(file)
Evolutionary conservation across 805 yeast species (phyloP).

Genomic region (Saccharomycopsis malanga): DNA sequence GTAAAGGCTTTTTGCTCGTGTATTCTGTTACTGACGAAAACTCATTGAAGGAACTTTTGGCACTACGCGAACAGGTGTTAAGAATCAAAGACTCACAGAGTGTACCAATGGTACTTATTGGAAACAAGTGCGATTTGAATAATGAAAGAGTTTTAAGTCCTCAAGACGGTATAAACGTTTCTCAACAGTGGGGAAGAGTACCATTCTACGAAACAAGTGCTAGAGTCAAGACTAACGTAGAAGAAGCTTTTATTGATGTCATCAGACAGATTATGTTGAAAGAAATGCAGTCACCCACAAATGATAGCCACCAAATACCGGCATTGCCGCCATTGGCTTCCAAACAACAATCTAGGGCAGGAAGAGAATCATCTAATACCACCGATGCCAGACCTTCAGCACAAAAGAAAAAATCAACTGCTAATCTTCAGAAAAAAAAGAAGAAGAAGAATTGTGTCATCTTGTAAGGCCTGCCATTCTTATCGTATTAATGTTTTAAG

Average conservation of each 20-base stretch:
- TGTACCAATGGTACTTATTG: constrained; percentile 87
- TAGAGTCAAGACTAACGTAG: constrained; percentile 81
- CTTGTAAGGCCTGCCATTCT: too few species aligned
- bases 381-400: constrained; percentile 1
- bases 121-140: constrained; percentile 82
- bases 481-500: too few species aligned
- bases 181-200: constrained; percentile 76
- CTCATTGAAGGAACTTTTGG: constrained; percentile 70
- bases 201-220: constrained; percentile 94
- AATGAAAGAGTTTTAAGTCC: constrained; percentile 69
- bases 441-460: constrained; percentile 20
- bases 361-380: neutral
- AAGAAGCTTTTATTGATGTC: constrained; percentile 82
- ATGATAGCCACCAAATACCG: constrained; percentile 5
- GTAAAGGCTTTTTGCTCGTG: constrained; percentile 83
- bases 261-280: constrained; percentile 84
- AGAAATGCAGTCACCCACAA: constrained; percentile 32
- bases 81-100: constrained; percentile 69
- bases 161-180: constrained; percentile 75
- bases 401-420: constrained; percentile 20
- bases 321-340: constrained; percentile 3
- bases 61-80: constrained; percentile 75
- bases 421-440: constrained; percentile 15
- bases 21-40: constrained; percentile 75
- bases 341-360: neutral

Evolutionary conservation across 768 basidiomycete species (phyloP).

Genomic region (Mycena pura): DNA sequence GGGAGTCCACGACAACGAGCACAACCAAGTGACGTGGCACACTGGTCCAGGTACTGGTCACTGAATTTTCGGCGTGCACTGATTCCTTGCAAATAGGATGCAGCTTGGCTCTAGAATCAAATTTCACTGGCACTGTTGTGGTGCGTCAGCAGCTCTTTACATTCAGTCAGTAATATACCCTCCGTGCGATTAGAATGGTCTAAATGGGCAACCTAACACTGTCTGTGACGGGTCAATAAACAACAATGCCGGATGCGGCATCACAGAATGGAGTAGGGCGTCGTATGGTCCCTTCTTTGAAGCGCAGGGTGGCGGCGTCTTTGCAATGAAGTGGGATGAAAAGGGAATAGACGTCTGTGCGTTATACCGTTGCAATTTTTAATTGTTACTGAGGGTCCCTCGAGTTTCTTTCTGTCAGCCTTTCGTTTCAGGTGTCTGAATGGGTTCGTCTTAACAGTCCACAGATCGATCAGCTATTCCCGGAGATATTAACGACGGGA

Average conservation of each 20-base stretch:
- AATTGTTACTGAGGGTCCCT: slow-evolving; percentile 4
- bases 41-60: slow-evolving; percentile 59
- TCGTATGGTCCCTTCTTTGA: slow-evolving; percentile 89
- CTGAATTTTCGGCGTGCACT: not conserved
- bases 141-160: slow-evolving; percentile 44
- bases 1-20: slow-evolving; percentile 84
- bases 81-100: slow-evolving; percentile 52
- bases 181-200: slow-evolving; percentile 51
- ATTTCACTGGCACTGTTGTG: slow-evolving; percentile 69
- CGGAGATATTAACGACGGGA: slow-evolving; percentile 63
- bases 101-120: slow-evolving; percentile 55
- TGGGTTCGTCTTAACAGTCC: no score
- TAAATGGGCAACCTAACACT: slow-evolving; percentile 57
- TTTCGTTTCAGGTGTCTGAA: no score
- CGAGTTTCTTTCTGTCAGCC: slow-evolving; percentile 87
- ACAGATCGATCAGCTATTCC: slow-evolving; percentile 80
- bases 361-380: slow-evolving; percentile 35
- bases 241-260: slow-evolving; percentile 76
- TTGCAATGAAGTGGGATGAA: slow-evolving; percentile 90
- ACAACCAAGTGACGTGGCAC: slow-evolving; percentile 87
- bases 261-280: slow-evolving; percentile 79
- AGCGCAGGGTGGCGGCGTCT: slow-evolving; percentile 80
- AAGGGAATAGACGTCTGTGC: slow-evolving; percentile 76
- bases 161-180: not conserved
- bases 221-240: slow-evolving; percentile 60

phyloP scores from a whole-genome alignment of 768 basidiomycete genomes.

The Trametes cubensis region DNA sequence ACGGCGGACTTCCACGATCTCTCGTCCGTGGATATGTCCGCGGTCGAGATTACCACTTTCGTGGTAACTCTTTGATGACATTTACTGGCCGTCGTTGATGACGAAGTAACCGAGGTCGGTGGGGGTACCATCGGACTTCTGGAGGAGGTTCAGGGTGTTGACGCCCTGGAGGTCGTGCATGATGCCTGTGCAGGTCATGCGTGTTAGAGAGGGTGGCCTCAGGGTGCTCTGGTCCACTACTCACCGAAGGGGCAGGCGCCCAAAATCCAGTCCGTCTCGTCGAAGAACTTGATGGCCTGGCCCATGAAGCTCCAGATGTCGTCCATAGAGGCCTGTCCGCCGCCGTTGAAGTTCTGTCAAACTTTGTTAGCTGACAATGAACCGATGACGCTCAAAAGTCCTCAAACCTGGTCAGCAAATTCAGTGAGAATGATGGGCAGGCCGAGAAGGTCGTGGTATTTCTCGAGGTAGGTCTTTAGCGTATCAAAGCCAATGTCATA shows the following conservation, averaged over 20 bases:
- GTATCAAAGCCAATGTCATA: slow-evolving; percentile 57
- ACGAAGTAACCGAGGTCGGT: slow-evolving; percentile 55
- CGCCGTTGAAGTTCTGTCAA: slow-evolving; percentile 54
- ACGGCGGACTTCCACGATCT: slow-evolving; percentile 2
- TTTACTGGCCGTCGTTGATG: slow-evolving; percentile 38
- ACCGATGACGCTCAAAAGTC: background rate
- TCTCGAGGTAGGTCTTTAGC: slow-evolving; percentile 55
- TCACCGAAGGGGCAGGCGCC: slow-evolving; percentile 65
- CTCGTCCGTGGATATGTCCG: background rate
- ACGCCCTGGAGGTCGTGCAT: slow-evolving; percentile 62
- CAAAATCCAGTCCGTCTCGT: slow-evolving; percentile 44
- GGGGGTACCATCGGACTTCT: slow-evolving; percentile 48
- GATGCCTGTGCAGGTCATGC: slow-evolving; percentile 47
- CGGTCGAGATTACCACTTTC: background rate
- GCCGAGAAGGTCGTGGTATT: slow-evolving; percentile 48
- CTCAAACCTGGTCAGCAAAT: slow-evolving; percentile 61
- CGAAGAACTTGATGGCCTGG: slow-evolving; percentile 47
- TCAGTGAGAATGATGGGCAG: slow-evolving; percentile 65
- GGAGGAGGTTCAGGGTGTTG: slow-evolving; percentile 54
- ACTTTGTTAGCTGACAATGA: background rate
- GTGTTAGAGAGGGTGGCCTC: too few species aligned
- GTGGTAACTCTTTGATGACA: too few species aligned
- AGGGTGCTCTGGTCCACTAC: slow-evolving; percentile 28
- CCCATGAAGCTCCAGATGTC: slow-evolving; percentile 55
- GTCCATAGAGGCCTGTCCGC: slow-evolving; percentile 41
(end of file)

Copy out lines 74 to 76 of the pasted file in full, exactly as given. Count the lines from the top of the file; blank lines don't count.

- CTCAAACCTGGTCAGCAAAT: slow-evolving; percentile 61
- CGAAGAACTTGATGGCCTGG: slow-evolving; percentile 47
- TCAGTGAGAATGATGGGCAG: slow-evolving; percentile 65